Stress and the Body: Respiratory System
Updated: Aug 1, 2022
"Stress is extremely harmful to the body. Even mainstream medicine is recognising how many diseases stress causes." - Eckhart Tolle
In my last blog, I introduced stress and the critical impacts it has on the body from a general aspect. Also I delved into how stress can affect the musculoskeletal system as well. In this blog, I am going to be focusing on the respiratory system and how stress obstructs it.
A quick recap of what stress is, stress is the body's reaction to a threat or a change that requires response or adjustment. Through this stress makes the body release hormones to make the brain more alert, as a result of which breathing speeds up, your pulse increases, and your muscles become tense. Now there can be a form of good stress as well, but if the stress persists it can lead to chronic stress which will negatively impact the mind-body connection. Let's review the functions of the respiratory system before we go into how stress affects it.
Now the respiratory system by definition according to cancer.gov (https://www.cancer.gov/publications/dictionaries/cancer-terms/def/respiratory-system), "are the organs which are involved with breathing. These include the nose, throat, larynx, trachea, bronchi, and lungs. Also called the respiratory tract." The respiratory system does many things, but here are some of the basic functions, which are allows you to talk and to smell, warms air to match your body temperature, and moisturises it to humidity level your body needs, delivers oxygen to your body, removes waste gases, including carbon dioxide, from the body when you exhale, and protects your airways from harmful substances and irritants.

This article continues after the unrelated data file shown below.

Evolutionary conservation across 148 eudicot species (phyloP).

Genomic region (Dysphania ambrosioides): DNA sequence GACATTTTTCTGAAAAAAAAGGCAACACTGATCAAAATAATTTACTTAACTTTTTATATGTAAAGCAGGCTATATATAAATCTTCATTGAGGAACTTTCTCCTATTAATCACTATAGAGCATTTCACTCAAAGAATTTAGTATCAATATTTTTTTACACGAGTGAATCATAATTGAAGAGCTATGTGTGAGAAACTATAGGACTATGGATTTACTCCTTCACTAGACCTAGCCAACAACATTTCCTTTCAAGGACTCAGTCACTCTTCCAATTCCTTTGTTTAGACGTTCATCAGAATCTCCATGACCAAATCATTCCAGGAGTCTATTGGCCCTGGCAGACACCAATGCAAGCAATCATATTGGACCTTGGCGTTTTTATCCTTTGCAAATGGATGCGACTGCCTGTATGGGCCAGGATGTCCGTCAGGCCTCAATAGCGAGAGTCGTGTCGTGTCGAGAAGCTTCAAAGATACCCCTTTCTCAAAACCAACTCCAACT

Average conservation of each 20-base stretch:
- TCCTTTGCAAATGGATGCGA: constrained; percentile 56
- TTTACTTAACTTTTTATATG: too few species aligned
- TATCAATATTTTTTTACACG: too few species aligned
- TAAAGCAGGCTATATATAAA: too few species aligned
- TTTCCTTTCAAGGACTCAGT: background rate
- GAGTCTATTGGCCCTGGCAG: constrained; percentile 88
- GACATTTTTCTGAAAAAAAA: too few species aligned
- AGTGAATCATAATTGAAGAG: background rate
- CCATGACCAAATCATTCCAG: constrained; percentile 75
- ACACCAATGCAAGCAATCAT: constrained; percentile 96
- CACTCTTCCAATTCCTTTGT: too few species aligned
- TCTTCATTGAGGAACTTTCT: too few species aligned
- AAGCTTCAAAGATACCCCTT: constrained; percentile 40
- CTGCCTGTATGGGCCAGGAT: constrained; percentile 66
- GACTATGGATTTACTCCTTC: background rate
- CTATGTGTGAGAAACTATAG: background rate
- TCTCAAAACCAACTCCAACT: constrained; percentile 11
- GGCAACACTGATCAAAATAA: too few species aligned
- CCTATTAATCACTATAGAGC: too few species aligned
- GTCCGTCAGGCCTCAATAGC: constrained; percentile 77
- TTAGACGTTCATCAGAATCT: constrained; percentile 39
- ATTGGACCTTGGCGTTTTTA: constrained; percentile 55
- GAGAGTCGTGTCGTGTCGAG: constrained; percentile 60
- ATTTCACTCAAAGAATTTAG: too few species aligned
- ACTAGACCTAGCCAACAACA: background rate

When it comes to stress and the respiratory system, this area of the body is extremely affected because it can cause breathing difficulties, such as shortness of breath and rapid breathing. If you already have issues breathing, than it could definitely worsen your symptoms. When you are in a stressful situation, you can hyperventilate despite having a healthy respiratory system. Stress increases the risk of asthma attacks in children as well, it is found to increase the body's inflammatory response to asthma triggers, which in turn increase the duration, frequency, and severity of the symptoms. Lastly, adrenaline is produced during stressful situations which makes the heart beat faster, and expands the air passages of the lungs to take more oxygen. There are so many issues and problems which arise when it comes to stress and the respiratory system that this blog can be a research paper. Therefore, I wanted to bring more awareness to stress and the respiratory system, so you can get a better understanding as to why stress management activities are imperative to not only your psychology but your physiology as well. Hope you enjoyed the blog and stay tuned for next week, peace!! :)